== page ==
The dystrophin protein is encoded by the longest known gene in the human genome. That leaves a lot of room for mutations to cause trouble, and in the worst case scenario there is little to no expression of dystrophin at all.
In those cases, people are born with Duchenne muscular dystrophy (DMD), an incurable condition where muscles break down because their muscle cells are easily damaged. Most people with DMD develop difficulty walking and breathing by their teenage years, and die of heart failure in their 20s and 30s.
But if some dystrophin activity can be restored, even with a shorter version of the protein, the symptoms tend to be much milder.
Toshifumi Yokota, professor of medical genetics at the University of Alberta, led the development of a new mixture of DNA-like molecules that could help nearly half of people with DMD. His team’s paper was published in the Proceedings of the National Academy of Sciences.
Yokota’s previous research pointed to synthetic DNA-like molecules called antisense oligonucleotides as potential treatment for DMD. Genes hold the instructions to make proteins, but the regions that actually hold the codes (called exons) are separated by non-coding regions (called introns). To create a functional protein, the complete gene is first copied, and the introns are spliced out to leave the exons behind as a mature transcript.
The cell’s molecular machinery that goes on to make proteins reads the transcript in groups of three bases that can be thought of like three-letter words. If letters are inserted or deleted, it can shift the entire transcript “out of frame,” and all the words that follow are wrong.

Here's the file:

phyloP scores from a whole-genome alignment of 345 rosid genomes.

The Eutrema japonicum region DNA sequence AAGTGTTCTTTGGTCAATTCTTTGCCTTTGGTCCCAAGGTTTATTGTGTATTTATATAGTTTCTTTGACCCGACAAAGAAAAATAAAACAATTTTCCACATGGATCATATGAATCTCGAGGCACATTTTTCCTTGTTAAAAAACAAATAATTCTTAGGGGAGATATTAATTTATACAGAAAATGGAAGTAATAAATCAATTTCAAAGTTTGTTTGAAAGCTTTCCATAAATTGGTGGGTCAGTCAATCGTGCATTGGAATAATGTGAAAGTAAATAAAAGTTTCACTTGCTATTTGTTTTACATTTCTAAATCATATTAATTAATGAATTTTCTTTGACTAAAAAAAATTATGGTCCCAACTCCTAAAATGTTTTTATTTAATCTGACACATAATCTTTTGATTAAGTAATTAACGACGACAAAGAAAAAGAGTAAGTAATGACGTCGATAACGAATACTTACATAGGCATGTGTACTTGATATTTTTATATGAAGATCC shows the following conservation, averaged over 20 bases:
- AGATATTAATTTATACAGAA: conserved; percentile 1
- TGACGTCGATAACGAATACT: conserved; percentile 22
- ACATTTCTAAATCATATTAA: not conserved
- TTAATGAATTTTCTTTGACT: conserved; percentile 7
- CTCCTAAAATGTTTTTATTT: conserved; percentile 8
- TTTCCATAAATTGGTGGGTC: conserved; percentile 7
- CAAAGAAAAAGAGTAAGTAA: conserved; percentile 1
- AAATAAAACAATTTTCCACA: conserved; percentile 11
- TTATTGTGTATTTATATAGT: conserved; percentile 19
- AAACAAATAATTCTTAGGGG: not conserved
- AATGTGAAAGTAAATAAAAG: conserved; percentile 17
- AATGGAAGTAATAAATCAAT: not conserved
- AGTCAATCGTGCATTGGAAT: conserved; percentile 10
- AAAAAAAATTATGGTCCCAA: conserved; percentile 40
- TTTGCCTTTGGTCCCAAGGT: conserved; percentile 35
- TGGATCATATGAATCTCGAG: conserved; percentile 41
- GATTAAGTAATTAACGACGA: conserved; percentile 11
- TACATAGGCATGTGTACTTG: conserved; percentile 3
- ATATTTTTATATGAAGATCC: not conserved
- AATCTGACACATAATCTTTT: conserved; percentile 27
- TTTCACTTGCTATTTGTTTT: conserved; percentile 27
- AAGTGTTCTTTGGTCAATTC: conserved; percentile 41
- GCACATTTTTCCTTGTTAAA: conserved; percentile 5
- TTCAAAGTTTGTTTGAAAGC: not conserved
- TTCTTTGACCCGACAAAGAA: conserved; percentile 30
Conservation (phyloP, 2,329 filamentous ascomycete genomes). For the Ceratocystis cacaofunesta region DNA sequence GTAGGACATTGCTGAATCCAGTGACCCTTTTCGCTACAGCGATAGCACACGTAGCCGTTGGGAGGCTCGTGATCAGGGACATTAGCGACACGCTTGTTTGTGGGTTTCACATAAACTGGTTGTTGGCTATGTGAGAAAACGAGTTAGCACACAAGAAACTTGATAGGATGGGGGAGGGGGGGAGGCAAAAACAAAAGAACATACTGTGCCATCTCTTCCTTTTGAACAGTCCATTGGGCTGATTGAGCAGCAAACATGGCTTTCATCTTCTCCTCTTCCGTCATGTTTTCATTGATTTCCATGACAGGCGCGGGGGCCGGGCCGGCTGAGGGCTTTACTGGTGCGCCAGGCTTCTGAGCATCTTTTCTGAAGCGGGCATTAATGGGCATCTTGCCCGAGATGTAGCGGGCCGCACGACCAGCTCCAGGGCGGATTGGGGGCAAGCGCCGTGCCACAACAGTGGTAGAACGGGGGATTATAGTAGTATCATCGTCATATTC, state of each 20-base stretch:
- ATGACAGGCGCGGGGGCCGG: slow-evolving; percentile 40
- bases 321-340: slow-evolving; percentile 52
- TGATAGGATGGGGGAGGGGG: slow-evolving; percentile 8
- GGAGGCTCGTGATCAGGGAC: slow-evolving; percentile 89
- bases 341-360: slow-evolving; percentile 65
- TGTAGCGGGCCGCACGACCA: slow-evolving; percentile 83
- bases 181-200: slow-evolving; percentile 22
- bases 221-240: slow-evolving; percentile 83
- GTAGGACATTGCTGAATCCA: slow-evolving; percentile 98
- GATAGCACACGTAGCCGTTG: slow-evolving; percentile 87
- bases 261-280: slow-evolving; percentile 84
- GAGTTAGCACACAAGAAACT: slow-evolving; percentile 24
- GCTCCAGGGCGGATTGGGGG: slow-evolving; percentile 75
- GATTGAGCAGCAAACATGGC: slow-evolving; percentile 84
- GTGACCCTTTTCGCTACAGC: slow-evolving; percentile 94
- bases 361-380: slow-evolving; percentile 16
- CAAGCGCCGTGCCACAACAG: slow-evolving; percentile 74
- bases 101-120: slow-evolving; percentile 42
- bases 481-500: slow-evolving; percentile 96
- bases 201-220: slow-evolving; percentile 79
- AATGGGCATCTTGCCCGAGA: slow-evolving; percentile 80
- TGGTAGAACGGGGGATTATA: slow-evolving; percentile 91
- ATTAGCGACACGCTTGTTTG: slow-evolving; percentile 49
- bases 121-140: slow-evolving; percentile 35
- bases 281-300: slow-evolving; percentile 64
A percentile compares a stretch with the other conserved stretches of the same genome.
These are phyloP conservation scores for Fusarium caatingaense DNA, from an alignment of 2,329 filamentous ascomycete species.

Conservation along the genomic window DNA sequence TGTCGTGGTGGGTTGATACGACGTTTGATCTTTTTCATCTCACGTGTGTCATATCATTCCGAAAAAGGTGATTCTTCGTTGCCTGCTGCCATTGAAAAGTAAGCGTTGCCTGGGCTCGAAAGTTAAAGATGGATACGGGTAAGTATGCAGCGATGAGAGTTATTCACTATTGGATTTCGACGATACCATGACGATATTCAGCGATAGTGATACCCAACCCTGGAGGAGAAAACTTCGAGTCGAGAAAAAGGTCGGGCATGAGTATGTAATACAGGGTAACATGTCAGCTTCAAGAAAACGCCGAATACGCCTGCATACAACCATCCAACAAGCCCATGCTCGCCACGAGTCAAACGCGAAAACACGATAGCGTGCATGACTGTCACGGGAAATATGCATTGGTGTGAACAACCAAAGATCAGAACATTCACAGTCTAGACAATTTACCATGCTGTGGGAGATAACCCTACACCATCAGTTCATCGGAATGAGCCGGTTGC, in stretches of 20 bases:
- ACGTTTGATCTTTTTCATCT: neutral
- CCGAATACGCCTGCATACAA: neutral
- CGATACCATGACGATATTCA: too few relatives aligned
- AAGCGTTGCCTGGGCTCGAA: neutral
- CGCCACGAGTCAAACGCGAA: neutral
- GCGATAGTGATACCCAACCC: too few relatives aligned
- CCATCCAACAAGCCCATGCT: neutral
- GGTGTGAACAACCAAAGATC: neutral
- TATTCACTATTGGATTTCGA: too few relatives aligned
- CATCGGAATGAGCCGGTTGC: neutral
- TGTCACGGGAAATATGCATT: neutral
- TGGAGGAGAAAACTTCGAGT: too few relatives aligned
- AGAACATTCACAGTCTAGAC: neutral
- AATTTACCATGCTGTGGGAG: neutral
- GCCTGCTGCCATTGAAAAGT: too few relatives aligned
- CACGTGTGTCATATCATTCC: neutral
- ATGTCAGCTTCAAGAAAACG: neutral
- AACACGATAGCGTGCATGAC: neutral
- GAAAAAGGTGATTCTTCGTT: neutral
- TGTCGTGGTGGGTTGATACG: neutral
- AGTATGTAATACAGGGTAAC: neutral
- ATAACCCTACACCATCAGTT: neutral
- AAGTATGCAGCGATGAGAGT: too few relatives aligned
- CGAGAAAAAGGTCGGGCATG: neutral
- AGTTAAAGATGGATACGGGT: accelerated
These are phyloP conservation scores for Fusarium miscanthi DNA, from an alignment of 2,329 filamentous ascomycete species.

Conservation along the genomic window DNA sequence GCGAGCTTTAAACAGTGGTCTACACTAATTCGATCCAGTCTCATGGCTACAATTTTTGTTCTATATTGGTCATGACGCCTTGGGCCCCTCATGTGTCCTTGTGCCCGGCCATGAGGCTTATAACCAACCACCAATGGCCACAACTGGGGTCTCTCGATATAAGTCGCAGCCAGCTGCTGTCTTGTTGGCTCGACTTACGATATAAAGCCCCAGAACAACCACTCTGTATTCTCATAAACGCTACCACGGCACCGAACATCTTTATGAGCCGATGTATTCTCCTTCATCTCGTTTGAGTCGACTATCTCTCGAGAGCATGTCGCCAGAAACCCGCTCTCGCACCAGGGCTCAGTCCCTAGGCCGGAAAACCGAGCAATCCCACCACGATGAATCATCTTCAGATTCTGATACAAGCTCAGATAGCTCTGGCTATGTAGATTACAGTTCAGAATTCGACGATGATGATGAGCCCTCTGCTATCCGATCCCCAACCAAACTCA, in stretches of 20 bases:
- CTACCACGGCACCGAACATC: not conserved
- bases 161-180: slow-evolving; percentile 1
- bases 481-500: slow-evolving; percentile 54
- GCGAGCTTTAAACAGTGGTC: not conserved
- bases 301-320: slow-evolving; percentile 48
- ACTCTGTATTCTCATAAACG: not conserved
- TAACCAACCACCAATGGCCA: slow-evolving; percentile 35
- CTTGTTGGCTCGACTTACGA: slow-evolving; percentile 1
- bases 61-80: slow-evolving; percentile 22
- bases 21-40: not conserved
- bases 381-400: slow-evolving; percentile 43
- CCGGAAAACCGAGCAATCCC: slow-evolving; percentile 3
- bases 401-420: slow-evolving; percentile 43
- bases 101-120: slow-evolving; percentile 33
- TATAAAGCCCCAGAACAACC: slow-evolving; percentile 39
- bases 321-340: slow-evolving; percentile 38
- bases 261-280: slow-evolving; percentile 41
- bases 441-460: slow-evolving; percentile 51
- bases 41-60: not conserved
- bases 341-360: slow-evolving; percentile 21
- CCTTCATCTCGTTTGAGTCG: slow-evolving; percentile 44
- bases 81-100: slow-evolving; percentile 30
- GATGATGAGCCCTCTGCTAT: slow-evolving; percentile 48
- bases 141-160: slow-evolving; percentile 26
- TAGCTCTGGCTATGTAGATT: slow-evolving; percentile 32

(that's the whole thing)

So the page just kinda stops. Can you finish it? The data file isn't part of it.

In DMD, the dystrophin gene usually contains large deletions in its exons, and that usually results in a frameshift mutation. The job of the DNA-like molecules is to bind the mutated exon and act like a bridge that lets the rest of the exons merge into a shorter transcript. The resulting dystrophin protein is also shorter, but it still provides some function, where before there was none.
Pharmaceutical company Nippon-Shinyaku worked in collaboration with the National Center of Neurology and Psychiatry Japan to turn that work into Viltolarsen: a drug now approved for use in patients that works on about 10 percent of people with DMD.
Yokota is now working to expand that work to accommodate more DMD patients, because every person’s mutations are different, and Viltolarsen only works on a single exon. The dystrophin gene contains 79 exons, and it turns out that exons 45-55 are a hotspot for mutations. Skipping all of them would provide a treatment that could work for nearly half of people with DMD.
But the solution wasn’t as straightforward as mixing together 11 antisense oligonucleotides. These molecules are expensive to make, and every one would need to make their way into a single cell to work together.
The good news is that sometimes skipping a few exons means the next one will get skipped spontaneously. Yokota’s team worked with various combinations to narrow down the number of molecules in their mixture from 11 down to five. They also tapped into research with cell-penetrating peptides, showing that they could bring more of their drug molecules into cells by combining both technologies.
Tested with humanized mouse models, repeated doses of treatment increased dystrophin production in the heart to an average of 7.7 percent of normal levels, versus 0.5 percent in the saline group, leading to improved heart function. This boost may one day improve survival in people with DMD.
The team now plans to carry out toxicology testing, which is the next step in clearing the path to clinical trials.